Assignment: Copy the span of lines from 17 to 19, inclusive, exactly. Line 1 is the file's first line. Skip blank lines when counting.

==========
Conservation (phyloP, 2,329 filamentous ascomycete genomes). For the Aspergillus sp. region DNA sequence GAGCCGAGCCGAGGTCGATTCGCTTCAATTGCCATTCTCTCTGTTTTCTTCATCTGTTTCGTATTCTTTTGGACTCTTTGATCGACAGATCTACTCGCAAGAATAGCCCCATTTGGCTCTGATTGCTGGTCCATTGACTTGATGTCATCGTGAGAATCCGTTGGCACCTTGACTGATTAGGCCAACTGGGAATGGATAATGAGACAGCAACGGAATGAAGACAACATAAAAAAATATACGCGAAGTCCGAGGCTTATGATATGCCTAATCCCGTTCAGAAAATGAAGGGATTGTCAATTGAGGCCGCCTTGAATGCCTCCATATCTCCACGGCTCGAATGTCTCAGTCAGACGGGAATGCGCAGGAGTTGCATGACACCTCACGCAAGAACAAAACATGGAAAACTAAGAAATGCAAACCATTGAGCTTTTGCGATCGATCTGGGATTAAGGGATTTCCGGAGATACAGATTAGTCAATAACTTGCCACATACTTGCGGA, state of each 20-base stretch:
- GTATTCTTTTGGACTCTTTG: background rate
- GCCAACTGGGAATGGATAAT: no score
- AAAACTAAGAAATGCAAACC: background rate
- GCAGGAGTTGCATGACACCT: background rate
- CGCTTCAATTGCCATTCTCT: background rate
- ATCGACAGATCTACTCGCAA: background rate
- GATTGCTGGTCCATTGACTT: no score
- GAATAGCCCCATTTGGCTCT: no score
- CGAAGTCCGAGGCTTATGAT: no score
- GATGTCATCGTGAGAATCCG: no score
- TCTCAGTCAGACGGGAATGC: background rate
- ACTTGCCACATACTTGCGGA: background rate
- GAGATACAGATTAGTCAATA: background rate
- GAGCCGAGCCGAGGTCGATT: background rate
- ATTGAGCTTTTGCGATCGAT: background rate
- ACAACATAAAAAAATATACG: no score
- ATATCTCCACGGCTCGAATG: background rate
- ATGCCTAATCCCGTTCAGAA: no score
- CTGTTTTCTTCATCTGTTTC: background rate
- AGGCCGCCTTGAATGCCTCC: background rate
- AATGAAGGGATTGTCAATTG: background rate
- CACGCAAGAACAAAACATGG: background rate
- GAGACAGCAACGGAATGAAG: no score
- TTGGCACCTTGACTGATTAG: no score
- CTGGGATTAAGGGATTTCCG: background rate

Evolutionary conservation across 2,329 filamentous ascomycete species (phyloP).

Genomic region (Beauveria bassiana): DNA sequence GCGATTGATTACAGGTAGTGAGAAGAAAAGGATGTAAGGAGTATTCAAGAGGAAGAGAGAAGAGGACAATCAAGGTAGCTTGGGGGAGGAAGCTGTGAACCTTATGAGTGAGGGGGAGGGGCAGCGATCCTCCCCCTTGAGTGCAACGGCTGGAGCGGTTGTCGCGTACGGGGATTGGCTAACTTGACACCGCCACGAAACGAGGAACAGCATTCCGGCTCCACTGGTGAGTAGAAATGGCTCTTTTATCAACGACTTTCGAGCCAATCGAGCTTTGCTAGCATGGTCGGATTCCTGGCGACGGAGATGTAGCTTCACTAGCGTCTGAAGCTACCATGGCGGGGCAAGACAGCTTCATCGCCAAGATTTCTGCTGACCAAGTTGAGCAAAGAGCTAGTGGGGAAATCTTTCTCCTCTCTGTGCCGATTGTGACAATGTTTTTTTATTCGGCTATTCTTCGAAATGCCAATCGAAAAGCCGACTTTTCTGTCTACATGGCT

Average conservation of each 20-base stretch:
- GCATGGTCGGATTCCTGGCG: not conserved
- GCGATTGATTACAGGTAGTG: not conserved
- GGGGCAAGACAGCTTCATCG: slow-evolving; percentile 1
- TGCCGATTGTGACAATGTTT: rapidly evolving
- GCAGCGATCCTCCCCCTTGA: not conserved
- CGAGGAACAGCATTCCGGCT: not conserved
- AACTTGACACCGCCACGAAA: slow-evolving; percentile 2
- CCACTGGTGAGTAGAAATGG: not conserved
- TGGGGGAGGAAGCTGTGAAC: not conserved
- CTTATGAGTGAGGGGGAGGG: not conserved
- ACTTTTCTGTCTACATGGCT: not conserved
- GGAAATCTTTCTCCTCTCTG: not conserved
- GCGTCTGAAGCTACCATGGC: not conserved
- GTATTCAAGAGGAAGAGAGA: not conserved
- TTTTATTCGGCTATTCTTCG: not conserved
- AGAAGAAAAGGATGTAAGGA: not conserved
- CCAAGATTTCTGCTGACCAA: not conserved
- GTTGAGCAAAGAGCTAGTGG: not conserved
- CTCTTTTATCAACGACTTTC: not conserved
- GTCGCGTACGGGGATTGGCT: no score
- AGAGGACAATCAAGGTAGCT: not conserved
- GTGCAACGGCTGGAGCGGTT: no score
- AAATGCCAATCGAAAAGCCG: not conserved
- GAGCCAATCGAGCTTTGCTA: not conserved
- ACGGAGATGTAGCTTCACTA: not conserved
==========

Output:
- ACAACATAAAAAAATATACG: no score
- ATATCTCCACGGCTCGAATG: background rate
- ATGCCTAATCCCGTTCAGAA: no score